Hempel also often uses a turn of phrase or slip of the tongue as an integral part of her stories, often as titles to create interest and draw us in. In “And Lead Us Not Into Penn Station,” she builds a story of misfits surrounding New York’s famous train depot, all “tempted” and/or corrupted by some vice or other. Sometimes, as in “The New Lodger,” she uses a slip of the tongue of an over-heard conversation (should be “the new lager” that a bartender asked about) to build a story of a returning but misplaced visitor to a small town. In “At the Gates of the Animal Kingdom,” she uses a series of infomercial phrases regarding cases of animal abuse and suffering around the world to reveal the inner workings (and ultimately fatal sympathetic weakness) of a caretaking woman.
For the most part, these techniques work very well for Hempel. Sometimes, though, they fall short, and worse, distract from a good story just by being there. Take the ending of an otherwise great story, “The Uninvited”: (pp. 334-335)
One of the assistants let me in when I arrived. Several handlers were already present, one for each of the dogs that would participate in the experiment.
The assistant signaled for a black Lab to be brought forward. The dog stood quietly. The assistant took a metal choke chain from her pocket. She moved to the dog’s rear end. She stood above the dog and held the chain collar from one end so that it hung a few inches above the dog’s hips.
“Keep her still?” the assistant said.
In a few moments, the chain began to move slowly from side to side, about an inch in each direction over the dog’s hips.
:It’s not scientific,” said the assistant, “but it’s about one hundred percent accurate in determining pregnancy. She’ll have her sonogram to be sure, but if she wasn’t pregnant, the chain would have swung north-south. Something to do with the magnetic field.”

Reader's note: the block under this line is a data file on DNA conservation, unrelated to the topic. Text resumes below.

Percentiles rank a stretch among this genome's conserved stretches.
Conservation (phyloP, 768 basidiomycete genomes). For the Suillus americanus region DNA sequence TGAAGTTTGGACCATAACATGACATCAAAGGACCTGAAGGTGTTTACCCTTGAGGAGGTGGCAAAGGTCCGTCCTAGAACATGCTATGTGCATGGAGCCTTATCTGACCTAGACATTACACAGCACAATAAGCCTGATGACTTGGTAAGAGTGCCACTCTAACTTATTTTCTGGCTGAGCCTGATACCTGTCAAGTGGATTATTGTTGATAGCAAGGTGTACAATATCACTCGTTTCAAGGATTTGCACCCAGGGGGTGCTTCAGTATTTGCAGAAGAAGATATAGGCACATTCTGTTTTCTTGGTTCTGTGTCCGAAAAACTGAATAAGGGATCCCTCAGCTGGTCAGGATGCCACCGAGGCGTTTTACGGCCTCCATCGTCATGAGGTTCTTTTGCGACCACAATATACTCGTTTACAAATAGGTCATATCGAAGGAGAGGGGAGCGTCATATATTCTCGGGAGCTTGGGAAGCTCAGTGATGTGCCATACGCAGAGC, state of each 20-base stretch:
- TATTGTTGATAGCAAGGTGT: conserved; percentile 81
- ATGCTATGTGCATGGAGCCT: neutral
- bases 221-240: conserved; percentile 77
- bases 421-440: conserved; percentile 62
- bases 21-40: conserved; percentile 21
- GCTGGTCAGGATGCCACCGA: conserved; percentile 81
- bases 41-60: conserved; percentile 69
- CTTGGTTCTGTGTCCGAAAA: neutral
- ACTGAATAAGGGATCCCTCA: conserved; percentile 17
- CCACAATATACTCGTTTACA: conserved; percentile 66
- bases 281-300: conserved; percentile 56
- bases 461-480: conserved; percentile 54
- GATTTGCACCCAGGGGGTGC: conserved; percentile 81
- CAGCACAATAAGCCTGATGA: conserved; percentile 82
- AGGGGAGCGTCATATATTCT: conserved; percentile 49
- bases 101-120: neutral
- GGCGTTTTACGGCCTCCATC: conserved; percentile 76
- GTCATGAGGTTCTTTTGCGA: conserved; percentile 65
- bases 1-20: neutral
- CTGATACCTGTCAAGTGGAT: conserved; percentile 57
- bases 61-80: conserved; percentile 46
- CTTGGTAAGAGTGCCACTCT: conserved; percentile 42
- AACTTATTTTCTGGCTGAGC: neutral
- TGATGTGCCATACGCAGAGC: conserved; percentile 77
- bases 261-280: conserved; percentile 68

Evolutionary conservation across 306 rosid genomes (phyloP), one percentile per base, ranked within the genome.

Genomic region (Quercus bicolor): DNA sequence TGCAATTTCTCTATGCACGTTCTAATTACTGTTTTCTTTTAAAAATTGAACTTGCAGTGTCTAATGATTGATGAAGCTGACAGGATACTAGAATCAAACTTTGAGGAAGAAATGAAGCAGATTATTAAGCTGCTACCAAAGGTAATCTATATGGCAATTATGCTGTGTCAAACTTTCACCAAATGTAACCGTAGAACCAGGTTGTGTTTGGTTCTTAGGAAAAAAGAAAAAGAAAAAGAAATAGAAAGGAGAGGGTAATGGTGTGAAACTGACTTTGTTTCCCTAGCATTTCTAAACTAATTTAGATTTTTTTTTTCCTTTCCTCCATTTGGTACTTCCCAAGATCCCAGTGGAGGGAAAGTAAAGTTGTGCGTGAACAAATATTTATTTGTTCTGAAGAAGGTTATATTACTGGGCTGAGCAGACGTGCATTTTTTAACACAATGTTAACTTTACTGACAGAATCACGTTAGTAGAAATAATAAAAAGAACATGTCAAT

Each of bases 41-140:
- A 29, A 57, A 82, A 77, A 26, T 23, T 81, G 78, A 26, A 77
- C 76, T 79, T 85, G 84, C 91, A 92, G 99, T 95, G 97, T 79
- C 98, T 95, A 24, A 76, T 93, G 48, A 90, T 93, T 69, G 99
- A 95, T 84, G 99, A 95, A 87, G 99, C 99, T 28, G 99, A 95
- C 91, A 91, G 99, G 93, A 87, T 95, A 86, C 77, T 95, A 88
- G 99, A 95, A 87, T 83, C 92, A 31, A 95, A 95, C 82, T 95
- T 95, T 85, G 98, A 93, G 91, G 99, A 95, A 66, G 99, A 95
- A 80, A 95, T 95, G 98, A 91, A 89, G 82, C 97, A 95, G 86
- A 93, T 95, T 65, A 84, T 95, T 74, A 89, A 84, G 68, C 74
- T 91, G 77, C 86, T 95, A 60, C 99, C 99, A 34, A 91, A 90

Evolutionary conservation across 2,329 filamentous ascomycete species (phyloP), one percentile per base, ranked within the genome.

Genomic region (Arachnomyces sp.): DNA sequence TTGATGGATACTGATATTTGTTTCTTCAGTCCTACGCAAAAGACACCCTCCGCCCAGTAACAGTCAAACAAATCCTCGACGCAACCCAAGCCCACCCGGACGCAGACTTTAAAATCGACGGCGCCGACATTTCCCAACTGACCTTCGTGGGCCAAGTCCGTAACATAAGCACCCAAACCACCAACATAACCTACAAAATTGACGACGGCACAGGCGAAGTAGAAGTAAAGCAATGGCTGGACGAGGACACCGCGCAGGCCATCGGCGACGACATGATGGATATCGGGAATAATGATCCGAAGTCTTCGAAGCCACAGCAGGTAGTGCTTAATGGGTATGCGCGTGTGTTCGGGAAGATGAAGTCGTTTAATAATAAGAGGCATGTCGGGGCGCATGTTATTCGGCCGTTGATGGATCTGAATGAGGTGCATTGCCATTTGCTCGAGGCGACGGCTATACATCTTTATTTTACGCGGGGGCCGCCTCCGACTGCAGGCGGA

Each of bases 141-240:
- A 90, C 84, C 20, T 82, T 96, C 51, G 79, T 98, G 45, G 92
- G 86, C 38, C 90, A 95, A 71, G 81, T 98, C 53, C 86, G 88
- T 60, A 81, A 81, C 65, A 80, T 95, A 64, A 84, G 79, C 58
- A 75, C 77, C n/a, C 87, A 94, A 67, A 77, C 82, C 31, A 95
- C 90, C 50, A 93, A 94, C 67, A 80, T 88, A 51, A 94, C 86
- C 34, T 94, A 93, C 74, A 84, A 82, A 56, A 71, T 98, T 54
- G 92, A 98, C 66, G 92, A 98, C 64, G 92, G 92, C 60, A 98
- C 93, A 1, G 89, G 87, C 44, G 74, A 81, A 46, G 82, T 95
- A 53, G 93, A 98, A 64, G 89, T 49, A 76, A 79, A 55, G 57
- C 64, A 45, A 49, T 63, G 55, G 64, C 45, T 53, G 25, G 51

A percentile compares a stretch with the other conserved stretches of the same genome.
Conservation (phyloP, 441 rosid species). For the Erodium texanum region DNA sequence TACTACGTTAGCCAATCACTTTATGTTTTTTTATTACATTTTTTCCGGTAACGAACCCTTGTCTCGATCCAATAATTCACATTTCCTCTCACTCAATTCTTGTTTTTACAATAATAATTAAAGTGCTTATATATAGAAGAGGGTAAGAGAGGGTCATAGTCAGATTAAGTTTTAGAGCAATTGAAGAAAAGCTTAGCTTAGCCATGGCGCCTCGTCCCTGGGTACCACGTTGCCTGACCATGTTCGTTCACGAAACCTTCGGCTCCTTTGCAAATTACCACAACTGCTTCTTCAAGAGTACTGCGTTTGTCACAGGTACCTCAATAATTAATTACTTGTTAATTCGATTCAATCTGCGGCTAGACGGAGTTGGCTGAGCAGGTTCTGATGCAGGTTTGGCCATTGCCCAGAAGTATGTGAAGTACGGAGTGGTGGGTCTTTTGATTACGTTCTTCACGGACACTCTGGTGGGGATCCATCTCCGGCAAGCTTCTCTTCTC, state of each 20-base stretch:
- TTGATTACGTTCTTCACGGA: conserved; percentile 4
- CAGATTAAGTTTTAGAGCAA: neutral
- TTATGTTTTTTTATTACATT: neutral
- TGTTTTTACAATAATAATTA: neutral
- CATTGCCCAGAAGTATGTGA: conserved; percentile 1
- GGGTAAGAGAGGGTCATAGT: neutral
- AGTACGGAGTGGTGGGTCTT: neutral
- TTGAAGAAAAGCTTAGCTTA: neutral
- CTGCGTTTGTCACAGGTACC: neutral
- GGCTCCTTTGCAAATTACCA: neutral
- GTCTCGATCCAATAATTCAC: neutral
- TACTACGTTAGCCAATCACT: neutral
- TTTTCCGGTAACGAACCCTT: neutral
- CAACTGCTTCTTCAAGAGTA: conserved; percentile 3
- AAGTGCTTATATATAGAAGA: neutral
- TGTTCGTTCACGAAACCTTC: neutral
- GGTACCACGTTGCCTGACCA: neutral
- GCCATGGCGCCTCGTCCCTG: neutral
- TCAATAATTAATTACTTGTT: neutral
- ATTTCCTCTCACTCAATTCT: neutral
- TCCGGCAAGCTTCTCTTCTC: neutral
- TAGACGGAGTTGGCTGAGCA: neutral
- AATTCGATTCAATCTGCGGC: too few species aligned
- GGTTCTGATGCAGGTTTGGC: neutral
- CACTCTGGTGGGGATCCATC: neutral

The assistant handed me the chain and said, “Would you like to try it?”
I said I would.
I gave her back the chain.
I got down on all fours.
This is a wonderful piece of writing, in and of itself. However, at the close of a compound and complex story where we have themes of helper dogs, rape crisis centers, rape itself, pregnancy tests, and themes of uninvited guests and ghosts and mourning, it just doesn’t work for me — especially as the ending. I get the continuation of the narrator’s concern about her pregnancy test, I get the concern toward rape and unwanted pregnancy, I get the relationships of the narrator to the helper dogs and those who need help — but to me this humorous scene isn’t appropriate as the ending. It is a scene, a good scene, but not an adequate ending for all that has been built up and all that this story could be. I get the feeling Hempel couldn’t resist going for the funny bone one last time? To me this ending cheapens the story and all the good writing that came before, which is the chief danger of interjecting humor and anecdotes into your writing.
Perhaps it comes down to risk. Using humor in stories like Hempel does, consistently and at times as a critical pivot point of characters and stories, is inherently risky. One risks that the joke or humor itself will stick out and overshadow the story line or character or theme and detract from or cheapen the story itself.
My personal analogy is to baseball. Attempting to steal third base with nobody out or one out, or attempting to bunt with two strikes (an out if not successful) is great only when it works; otherwise these techniques are not taught or recommended because the chance of success is small, and the risk to the game is too great. Attempting to steal third takes away a scoring opportunity and erases a sacrifice opportunity if not successful. Bunting foul with two strikes takes the bat out of your hands by your own doing. Unfortunately, these techniques are also alluring because of the risk, and work just often enough to be tempting.
That “something about Amy” is that most of the time, she is successful with integrating humor in her stories — very successful. At other times, however, like in the ending of “The Uninvited,” her strength becomes her weakness, and she can’t resist taking that extra shot, when she risks ruining an otherwise great story. Humor, like all other story elements, works best when it is an integral and balanced part of the whole. The trouble with Amy is that sometimes, not often but sometimes, she can’t resist going for the punch line when she ought to be giving precedence to the overall good and wholeness of her story. As a writer I can learn much from Amy Hempel: Mainly how to do it right; but in a few cases, what not to do, too.
Hempel, Amy. The Collected Stories of Amy Hempel. New York: Scribner, 2006.